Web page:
Are high-latitude individuals superior competitors? A test with Rana temporaria tadpoles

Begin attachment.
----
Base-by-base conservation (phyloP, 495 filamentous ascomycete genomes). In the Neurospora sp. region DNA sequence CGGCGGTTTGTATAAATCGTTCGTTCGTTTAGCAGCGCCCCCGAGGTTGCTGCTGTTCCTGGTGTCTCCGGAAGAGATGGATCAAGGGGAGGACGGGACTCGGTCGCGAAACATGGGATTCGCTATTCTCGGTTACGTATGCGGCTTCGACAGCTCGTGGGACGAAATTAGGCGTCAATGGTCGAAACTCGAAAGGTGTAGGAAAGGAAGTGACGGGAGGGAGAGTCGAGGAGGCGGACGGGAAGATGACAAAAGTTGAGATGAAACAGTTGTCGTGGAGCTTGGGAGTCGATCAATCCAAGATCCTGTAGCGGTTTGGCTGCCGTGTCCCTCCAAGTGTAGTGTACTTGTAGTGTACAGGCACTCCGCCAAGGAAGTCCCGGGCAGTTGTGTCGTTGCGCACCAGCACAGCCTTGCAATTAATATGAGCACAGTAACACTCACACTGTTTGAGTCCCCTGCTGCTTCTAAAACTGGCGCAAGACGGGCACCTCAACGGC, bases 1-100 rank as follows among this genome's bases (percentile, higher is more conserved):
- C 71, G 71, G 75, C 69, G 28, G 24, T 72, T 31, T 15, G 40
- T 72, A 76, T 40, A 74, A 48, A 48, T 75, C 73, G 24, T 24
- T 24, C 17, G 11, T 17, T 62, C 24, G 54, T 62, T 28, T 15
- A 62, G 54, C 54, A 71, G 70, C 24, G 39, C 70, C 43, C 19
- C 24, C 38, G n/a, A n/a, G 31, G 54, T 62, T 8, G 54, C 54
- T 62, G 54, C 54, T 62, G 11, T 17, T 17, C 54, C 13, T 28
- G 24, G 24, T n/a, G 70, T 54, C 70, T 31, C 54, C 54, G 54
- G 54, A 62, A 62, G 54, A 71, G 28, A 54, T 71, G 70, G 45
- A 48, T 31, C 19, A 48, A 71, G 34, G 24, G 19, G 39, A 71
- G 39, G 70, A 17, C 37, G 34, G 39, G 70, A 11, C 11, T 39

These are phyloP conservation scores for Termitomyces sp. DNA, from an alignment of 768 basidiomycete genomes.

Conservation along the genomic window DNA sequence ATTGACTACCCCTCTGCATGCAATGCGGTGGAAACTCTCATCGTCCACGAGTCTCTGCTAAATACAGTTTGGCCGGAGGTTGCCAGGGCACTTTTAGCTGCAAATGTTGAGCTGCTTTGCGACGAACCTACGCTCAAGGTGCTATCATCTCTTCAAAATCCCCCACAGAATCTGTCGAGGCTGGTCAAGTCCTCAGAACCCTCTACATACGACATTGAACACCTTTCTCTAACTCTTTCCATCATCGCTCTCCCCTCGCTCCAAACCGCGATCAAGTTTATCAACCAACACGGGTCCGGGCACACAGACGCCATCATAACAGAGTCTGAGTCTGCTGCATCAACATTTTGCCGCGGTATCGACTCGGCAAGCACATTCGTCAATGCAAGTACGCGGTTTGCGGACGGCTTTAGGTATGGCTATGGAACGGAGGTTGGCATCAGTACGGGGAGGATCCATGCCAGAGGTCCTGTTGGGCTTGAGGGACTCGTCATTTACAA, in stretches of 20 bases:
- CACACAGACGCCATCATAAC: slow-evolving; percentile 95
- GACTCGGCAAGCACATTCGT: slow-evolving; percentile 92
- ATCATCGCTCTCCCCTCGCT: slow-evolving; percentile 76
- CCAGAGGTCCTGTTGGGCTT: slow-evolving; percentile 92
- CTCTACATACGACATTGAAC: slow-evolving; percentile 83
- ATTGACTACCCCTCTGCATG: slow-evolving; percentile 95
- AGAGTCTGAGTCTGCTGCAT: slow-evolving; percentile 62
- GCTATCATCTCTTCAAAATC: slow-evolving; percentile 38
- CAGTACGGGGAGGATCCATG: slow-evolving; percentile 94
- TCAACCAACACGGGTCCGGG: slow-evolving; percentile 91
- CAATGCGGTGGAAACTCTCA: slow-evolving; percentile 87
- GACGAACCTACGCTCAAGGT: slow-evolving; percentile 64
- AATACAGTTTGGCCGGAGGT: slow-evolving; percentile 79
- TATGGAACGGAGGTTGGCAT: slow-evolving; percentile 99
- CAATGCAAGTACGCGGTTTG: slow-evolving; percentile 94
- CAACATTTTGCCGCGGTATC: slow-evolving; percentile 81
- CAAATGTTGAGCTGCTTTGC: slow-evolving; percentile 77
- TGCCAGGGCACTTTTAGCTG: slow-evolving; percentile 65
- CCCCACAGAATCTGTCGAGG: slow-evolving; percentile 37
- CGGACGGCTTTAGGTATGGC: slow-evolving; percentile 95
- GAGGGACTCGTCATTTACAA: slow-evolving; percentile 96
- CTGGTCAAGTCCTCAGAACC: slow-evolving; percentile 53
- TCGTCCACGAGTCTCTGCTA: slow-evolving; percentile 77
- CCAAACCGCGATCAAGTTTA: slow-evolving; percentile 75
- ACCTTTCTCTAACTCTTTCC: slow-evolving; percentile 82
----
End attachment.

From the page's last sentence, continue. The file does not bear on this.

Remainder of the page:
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Species with a wide distribution over latitudinal gradients often exhibit increasing growth and development rates towards higher latitudes. Ecological theory predicts that these fast-growing genotypes are, in the absence of trade-offs with fast growth, better competitors than low-latitude conspecifics. While knowledge on key ecological traits along latitudinal clines is important for understanding how these clines are maintained, the relative competitive ability of high latitude individuals against low latitude conspecifics has not been tested. Growth and development rates of the common frog Rana temporaria increase along the latitudinal gradient across Scandinavia. Here we investigated larval competition over food resources within and between two R. temporaria populations originating from southern and northern Sweden in an outdoor common garden experiment. We used a factorial design, where southern and northern tadpoles were reared either as single populations or as mixes of the two populations at two densities and predator treatments (absence and non-lethal presence of Aeshna dragonfly larvae). Tadpoles from the high latitude population grew and developed faster and in the beginning of the experiment they hid less and were more active than tadpoles from the low latitude population. When raised together with high latitude tadpoles the southern tadpoles had a longer larval period, however, the response of high latitude tadpoles to the competition by low latitude tadpoles did not differ from their response to intra-population competition. This result was not significantly affected by density or predator treatments. Our results support the hypothesis that high latitude populations are better competitors than their low latitude conspecifics, and suggest that in R. temporaria fast growth and development trade off with other fitness components along the latitudinal gradient across Scandinavia.